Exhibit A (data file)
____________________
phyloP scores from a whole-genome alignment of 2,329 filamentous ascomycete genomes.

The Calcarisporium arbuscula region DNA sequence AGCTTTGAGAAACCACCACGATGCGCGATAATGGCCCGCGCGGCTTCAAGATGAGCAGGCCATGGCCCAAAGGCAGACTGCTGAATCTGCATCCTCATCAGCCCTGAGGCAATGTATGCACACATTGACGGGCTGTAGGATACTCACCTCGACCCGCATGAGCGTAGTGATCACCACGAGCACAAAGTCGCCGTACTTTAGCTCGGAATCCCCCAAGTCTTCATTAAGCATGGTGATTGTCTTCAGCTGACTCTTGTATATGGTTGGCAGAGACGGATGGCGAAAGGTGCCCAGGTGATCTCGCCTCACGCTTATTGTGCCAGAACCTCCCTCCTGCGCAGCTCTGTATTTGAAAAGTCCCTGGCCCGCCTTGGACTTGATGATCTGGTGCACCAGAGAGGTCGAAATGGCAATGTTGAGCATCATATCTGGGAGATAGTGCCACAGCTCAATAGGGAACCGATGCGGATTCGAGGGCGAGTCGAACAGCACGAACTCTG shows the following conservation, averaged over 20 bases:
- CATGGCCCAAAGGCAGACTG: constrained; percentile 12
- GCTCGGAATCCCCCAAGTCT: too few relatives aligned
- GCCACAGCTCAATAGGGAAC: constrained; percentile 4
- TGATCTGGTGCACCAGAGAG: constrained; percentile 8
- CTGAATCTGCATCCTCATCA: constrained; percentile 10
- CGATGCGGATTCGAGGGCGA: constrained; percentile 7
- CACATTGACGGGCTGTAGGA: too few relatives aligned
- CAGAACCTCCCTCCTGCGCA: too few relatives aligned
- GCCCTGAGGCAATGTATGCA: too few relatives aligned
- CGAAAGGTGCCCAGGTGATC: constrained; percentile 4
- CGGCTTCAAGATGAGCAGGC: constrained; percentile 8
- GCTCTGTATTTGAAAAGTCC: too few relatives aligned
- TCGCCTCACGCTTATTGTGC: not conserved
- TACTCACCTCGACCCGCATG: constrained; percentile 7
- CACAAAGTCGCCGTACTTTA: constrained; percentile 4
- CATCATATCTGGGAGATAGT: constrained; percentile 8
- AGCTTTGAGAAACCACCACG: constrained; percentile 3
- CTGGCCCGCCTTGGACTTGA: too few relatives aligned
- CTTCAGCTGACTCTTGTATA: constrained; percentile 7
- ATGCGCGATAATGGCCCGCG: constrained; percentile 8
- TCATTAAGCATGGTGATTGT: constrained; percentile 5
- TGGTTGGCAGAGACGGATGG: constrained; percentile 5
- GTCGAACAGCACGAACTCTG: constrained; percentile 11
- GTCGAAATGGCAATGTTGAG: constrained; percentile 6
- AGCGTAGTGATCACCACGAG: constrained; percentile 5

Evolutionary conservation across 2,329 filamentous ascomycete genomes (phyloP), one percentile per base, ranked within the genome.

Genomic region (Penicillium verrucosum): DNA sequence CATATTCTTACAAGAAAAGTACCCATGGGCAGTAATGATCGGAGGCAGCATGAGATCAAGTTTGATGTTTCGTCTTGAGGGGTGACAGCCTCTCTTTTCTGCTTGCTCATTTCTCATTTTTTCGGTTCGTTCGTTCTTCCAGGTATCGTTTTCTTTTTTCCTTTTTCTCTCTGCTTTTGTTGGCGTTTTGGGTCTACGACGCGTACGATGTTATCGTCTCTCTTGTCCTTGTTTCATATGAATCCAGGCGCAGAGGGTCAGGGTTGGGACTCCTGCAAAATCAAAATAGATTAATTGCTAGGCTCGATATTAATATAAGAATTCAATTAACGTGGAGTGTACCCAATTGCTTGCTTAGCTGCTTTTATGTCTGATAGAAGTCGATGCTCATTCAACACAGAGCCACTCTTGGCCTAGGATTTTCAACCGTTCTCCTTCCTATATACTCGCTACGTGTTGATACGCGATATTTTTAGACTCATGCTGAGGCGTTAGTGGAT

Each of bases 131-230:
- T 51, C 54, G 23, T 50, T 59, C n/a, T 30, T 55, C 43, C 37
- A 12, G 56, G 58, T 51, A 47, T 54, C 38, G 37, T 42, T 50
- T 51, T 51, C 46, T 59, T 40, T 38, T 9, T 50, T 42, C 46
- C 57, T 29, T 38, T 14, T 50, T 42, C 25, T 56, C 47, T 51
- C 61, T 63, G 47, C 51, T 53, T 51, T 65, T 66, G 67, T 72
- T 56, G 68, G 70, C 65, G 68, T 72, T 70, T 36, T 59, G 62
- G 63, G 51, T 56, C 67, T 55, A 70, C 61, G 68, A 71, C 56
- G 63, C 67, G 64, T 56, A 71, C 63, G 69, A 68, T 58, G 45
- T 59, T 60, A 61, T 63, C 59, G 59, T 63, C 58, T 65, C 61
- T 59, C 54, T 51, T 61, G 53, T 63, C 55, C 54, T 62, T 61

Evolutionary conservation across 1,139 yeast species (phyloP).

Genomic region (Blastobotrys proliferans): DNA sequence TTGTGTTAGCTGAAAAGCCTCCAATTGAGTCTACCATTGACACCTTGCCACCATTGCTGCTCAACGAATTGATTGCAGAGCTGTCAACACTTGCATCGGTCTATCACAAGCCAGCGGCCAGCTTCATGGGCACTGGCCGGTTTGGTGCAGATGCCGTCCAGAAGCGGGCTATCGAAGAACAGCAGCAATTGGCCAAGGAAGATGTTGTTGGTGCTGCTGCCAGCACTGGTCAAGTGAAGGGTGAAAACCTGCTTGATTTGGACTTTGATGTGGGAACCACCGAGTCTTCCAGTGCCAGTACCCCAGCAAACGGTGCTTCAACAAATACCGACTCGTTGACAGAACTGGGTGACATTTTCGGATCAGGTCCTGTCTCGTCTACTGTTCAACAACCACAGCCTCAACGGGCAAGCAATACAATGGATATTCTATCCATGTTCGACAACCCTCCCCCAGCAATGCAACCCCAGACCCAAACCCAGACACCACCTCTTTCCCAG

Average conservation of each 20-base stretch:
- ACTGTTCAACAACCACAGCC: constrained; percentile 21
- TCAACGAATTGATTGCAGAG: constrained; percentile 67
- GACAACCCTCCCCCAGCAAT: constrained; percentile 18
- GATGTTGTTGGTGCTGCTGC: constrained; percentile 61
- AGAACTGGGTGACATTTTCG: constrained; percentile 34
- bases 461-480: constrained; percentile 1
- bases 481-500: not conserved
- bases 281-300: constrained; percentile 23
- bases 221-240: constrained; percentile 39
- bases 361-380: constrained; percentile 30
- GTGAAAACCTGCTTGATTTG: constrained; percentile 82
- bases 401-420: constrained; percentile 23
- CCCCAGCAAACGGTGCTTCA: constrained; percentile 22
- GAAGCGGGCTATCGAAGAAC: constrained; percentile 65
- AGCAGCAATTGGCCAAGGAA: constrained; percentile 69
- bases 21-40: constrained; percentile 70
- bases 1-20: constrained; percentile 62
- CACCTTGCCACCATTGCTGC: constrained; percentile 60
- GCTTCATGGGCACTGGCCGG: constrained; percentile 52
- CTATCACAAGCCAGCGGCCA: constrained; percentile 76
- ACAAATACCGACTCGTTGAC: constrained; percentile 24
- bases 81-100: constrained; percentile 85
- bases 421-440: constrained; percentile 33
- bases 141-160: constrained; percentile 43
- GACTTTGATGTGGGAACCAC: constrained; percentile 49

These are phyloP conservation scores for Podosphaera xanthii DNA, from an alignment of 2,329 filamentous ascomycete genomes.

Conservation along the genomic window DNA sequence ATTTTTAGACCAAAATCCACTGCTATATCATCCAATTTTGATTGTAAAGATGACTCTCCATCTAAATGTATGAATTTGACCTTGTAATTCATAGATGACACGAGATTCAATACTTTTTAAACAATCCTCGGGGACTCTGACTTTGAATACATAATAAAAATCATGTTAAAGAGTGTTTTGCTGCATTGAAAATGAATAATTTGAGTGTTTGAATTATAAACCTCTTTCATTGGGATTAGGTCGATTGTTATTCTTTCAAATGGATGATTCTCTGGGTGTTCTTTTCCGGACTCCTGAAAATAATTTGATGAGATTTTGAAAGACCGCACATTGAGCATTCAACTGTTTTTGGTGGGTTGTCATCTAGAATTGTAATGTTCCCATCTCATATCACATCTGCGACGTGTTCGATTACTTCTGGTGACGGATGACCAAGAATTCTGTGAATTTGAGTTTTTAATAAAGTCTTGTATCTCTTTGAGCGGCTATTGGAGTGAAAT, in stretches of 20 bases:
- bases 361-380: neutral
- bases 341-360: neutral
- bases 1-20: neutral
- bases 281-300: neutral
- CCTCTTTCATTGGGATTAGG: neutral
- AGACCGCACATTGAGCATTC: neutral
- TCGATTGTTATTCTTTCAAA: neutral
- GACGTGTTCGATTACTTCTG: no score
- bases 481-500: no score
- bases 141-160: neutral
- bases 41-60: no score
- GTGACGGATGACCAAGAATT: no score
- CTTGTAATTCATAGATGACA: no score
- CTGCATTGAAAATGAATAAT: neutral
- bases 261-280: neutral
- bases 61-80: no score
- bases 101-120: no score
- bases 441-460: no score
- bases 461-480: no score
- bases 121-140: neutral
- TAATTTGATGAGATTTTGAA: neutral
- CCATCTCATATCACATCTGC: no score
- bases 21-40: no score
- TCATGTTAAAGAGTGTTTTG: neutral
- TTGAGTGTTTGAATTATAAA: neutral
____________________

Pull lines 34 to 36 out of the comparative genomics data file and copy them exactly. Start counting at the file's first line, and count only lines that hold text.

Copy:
- C 57, T 29, T 38, T 14, T 50, T 42, C 25, T 56, C 47, T 51
- C 61, T 63, G 47, C 51, T 53, T 51, T 65, T 66, G 67, T 72
- T 56, G 68, G 70, C 65, G 68, T 72, T 70, T 36, T 59, G 62